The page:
Are my Feet Getting Bigger?!

If you have a funny feeling that your feet are getting larger and heavier (kind of like your abdomen), you are probably not imagining it. Toward the middle of your pregnancy, you may notice some swelling (or edema), which is caused by the fluid collecting in your ankles and feet, especially after a day of standing.

In addition to this fine feeling, your feet may be subject to normal ligament looseness that develops throughout your body, causing your weight-bearing tootsies to stretch and widen, and arches to fall. Try stuffing that, together with the extra body fat you’re accumulating, into a shoe, and it’s no wonder you prefer your fuzzy bedroom slippers.

But you are not alone. Most women find themselves wearing at least a half-size larger shoe in the second half of their pregnancy, and for about fifteen percent of moms, this change is permanent (ouch!).

Be kind to your feet! Dr. Sears suggests some ways you can help alleviate their burden (which would be you):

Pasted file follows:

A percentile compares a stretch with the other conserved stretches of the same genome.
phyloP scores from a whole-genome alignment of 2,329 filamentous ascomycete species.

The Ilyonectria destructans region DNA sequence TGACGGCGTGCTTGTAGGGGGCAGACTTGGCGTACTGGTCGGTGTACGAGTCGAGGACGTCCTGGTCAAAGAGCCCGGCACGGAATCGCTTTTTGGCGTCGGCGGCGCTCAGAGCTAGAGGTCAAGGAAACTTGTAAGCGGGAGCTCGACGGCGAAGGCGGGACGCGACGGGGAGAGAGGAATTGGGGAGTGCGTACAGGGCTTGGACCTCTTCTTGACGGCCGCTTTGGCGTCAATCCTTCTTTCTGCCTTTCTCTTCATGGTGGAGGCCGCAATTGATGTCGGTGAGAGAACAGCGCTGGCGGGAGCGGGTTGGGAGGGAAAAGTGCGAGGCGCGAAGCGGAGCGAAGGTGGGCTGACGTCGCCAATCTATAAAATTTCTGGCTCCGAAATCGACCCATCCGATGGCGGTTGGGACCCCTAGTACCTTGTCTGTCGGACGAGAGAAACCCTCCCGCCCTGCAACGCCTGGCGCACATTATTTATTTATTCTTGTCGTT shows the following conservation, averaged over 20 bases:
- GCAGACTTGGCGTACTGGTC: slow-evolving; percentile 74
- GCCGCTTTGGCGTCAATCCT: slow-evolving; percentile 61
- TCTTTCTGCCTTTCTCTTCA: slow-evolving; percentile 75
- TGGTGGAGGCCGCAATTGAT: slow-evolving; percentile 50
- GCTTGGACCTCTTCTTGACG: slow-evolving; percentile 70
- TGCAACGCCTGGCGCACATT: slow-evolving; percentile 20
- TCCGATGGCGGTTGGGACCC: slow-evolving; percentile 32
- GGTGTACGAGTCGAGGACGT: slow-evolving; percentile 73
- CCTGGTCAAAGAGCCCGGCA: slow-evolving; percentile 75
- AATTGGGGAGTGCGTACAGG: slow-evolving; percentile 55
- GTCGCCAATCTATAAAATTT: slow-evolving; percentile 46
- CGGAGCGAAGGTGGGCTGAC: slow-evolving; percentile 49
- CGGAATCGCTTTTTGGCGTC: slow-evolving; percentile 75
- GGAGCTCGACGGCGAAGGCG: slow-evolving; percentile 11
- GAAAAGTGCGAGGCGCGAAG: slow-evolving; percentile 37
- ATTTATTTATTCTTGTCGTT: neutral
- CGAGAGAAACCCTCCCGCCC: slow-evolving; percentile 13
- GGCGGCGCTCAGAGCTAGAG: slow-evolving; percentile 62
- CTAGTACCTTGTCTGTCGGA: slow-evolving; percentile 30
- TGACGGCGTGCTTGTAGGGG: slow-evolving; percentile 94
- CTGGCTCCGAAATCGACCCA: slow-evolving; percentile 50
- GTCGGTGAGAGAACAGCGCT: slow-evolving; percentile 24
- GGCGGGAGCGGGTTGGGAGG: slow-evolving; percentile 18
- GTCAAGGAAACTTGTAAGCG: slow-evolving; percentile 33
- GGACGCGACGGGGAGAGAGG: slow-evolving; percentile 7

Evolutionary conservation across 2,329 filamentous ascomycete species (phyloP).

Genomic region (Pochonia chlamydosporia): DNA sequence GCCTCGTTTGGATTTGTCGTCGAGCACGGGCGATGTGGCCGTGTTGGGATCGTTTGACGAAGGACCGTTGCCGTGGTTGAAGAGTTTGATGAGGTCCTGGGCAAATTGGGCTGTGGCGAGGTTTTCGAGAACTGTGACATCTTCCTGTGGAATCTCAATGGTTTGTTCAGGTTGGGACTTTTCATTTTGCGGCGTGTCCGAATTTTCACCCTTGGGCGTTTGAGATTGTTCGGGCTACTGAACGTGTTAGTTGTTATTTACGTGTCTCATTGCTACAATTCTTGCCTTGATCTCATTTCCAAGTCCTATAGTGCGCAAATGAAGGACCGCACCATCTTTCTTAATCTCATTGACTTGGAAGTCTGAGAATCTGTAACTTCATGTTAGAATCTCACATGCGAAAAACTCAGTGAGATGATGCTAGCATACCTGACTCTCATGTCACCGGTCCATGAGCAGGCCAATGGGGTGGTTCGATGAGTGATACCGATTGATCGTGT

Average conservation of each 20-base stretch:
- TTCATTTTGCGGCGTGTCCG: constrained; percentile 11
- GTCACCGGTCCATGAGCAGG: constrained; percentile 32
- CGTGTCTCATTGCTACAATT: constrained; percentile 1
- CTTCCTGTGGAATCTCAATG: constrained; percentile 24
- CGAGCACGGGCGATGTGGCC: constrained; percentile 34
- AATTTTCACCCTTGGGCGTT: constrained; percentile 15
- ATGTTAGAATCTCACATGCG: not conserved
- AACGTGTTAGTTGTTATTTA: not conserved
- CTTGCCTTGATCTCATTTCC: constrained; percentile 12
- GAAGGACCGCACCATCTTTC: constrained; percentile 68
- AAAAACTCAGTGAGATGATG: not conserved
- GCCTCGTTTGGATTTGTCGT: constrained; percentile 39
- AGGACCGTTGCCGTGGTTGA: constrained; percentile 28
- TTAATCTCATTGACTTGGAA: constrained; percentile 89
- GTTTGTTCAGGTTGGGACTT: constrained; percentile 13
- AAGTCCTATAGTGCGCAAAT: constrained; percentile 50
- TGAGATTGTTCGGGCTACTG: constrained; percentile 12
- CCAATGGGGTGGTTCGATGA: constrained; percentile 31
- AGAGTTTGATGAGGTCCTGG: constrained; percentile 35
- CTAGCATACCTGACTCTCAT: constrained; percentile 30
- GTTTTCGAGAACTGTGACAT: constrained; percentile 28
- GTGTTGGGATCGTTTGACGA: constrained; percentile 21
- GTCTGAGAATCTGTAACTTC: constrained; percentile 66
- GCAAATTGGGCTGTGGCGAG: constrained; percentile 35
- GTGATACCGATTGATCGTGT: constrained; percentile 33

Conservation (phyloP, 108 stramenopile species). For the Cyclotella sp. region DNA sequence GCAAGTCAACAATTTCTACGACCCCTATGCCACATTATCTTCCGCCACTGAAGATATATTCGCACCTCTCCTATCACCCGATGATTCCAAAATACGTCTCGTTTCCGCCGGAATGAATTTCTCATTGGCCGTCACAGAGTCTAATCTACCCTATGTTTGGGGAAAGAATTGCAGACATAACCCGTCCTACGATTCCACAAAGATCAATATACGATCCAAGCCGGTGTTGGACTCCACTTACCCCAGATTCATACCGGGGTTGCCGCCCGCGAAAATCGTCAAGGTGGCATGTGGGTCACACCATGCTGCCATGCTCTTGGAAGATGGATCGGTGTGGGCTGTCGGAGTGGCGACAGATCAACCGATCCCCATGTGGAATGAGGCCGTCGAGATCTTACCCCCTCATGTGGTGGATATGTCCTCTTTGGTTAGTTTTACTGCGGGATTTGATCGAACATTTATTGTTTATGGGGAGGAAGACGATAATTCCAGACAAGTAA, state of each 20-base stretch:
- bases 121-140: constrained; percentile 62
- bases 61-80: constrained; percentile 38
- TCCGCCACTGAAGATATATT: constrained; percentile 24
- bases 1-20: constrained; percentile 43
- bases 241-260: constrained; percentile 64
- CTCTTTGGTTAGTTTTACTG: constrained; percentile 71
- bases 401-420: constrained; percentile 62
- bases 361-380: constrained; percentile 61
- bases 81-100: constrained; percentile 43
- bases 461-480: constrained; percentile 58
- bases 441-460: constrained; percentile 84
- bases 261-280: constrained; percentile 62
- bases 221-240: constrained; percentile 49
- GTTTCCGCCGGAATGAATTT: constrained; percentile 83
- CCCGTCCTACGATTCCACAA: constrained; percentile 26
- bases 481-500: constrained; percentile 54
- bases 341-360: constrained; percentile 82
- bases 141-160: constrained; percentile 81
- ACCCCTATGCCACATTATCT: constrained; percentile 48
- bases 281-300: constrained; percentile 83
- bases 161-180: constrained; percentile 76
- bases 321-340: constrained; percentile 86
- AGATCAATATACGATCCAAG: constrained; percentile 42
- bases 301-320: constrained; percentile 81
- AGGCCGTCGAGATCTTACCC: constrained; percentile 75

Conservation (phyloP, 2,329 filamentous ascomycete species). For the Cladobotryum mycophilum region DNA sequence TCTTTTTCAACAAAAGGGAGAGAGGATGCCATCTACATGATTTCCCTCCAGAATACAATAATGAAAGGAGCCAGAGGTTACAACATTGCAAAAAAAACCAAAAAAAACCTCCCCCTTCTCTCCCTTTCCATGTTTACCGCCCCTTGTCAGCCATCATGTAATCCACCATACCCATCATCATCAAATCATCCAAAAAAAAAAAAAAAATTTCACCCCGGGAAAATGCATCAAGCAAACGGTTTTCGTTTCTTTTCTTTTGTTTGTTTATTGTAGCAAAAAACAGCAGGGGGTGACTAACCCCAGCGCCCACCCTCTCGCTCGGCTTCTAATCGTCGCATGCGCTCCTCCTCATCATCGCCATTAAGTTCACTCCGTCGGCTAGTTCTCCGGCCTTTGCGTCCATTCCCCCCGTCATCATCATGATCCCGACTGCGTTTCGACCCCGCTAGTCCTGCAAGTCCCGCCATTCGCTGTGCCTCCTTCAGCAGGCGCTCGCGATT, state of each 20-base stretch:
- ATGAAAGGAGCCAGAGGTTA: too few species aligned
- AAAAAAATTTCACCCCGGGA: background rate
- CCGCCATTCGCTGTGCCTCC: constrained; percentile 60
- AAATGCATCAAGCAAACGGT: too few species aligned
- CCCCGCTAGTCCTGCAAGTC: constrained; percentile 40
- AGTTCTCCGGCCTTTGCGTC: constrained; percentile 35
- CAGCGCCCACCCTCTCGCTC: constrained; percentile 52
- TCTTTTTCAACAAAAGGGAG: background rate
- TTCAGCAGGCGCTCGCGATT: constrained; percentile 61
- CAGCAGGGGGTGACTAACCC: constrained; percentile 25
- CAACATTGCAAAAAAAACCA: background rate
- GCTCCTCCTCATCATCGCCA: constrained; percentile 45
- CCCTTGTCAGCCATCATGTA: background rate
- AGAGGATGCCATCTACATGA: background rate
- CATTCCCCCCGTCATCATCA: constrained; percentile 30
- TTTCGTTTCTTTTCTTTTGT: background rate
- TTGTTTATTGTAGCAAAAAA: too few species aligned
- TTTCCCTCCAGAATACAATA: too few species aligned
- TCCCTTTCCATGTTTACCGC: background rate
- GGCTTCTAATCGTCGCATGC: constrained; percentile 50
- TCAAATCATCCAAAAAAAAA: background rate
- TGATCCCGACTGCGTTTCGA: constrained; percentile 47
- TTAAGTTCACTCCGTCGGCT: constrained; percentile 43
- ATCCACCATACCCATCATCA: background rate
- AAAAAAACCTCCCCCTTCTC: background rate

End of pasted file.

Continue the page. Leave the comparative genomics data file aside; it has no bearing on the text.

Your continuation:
• Elevate them as much as possible.
  • Avoid standing for long times without a break.
  • Do foot exercises: flex your toes and then pull them toward you as you point the heel away from you. Extend your leg, point your toes up, and make a circle with your toes, rotating your whole foot and ankle. This also exercises the calf muscles after standing or sitting for a long time.
  • Solicit a foot massage: the masseur holds the aching foot in both hands, places his thumb just under the ball of the foot, and moves along the arch, massaging in slow, circular strokes.
  • Nurse swollen, painful, day’s-end feet in cool water.
  • Allow your feet to breathe by using cotton socks.
  • Choose shoes with wide, low heels (no higher than two inches) or wedges. Non-skid soles make you more sure-footed. Try soft leather or canvas shoes, preferably without laces, since sooner or later you won’t be able to bend over to tie them.
  • Shop for new shoes at the end of the day when your feet are most swollen.
  • Try orthotics – plastic arch supports that fit into your shoes. These are available at most shoe stores, pharmacies, or molded custom by a podiatrist.

feature image (or should I say feet-ure image) from VillageMama

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